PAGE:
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Jobs of the Future – It’s Not All Robots
September 27, 2019
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Preparing students for careers that don’t exist is no simple task, especially considering that of the most in-demand roles today haven’t been all that long — think UX designers, SEO experts, social media managers and virtual assistants.

Technology is evolving faster than ever before — some jobs are disappearing, others are evolving and industries are changing quickly. It’s undeniable that AI is changing how we work and robots are replacing jobs of our parents’ generation.

As always, with change comes opportunity. A 2017 report by Commonwealth bank stated that ‘the future of work will be primarily about how people can collaborate effectively with machines to do what neither can do alone’.

Alongside Deakin and Griffith universities, Ford Australia has created an extensive report on what the workforce will look like in the coming years.

The report describes possible future roles and the skills they’ll call for, plus a quiz students can take to find out what job they’re best suited to.

According to Ford, the major drivers of change will be technological advances, climate change, data democratisation and globalisation.

The industries of tomorrow will be centred on big data, algorithms, 3D printers and prosthetics, intelligent materials and more nuanced and complex ways of communicating. The report also states that digital skills and STEM/STEAM skillsare required across all future jobs. But it’s not all robots and AI — the list features jobs like ‘100-year counsellor’, a profession that would focus on helping people in their third age.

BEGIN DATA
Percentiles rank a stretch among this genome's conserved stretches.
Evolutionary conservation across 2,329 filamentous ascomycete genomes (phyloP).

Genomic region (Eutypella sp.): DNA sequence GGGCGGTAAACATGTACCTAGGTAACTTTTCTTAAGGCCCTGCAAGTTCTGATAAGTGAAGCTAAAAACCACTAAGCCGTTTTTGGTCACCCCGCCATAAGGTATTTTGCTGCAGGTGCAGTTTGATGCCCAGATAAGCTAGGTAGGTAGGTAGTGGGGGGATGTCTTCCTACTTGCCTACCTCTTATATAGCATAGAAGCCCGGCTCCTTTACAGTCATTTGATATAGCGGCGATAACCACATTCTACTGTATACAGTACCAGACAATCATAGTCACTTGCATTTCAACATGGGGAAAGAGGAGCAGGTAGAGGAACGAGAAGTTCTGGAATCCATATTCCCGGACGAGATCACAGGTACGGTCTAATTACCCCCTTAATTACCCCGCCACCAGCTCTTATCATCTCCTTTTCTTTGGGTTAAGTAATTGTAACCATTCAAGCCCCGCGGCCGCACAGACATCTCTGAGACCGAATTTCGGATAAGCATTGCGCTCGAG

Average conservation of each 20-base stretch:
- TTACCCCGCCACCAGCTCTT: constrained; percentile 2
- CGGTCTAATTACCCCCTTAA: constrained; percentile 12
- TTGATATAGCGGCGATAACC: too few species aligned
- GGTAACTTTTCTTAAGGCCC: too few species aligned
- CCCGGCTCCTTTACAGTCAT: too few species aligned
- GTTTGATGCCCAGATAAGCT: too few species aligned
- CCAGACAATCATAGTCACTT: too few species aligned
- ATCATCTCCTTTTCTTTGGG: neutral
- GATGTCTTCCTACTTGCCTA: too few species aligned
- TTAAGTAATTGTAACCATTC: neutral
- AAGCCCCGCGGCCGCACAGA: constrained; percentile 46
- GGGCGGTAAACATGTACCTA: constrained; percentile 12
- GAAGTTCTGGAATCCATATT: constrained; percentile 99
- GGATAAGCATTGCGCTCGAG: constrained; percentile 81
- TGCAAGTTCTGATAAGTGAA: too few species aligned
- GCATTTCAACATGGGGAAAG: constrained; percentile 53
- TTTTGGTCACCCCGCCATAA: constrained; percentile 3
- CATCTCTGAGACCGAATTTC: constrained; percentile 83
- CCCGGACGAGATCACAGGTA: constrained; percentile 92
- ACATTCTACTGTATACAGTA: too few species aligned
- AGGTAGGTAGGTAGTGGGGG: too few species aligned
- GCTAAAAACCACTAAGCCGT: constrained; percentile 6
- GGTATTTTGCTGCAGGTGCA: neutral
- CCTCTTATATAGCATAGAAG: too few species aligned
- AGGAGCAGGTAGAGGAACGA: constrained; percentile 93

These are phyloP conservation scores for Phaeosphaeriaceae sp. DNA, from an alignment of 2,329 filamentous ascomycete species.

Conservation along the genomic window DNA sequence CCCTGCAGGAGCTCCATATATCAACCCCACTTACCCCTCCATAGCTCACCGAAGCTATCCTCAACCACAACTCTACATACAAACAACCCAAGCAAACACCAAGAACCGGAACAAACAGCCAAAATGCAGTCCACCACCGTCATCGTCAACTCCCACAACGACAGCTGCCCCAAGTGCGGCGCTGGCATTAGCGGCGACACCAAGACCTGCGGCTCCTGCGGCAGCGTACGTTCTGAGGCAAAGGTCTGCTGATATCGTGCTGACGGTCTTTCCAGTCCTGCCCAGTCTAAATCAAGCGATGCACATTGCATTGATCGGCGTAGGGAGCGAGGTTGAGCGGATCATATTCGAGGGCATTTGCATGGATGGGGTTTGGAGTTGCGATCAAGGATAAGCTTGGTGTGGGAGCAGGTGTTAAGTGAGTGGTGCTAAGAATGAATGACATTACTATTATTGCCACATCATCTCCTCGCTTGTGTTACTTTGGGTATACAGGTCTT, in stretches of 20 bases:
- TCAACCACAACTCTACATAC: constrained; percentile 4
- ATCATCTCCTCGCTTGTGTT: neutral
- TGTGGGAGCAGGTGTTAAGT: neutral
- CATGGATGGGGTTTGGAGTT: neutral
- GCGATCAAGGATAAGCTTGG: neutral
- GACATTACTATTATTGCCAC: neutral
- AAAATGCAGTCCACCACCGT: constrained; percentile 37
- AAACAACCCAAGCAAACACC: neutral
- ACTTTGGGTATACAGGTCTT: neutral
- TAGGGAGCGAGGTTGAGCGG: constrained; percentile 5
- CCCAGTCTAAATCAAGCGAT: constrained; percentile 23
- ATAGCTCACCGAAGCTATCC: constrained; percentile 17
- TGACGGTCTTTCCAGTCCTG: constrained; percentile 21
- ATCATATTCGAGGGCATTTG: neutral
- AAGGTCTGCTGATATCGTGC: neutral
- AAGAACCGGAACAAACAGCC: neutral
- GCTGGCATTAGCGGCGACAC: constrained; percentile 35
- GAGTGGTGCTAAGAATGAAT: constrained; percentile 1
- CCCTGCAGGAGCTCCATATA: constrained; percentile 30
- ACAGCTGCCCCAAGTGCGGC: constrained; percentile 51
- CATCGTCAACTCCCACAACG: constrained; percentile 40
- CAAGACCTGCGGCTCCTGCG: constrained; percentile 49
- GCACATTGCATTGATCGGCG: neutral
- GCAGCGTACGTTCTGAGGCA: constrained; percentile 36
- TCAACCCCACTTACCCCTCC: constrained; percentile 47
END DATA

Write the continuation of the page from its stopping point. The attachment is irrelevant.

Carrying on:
Here is just a handful of jobs that made the list:

  • Chief ethics officers: Working with large companies and government organisations to ensure they are considering genuine ethical practices and adhering to corporate social responsibility.
  • Flood control engineer: With extreme weather events becoming more common and rising sea levels imminent, there will be demand for specialised skills in hydrology and water flow management.
  • Net positive architect: Designing building solutions to create viable and responsible buildings by using spatial design skills combined with knowledge of new materials, green building processes and software solutions.
  • Virtual surgeon: Performing complicated surgeries on patients in remote areas using robotics and virtual technologies.
  • Cyborg psychologists: Helping humans to accept their synthetic organs and robotic limbs.

We don’t know for sure what the future holds, but we do know that technology is only going to keep progressing and the workforce will keep changing. To view the complete list, visit

 100jobsofthefuture.com.

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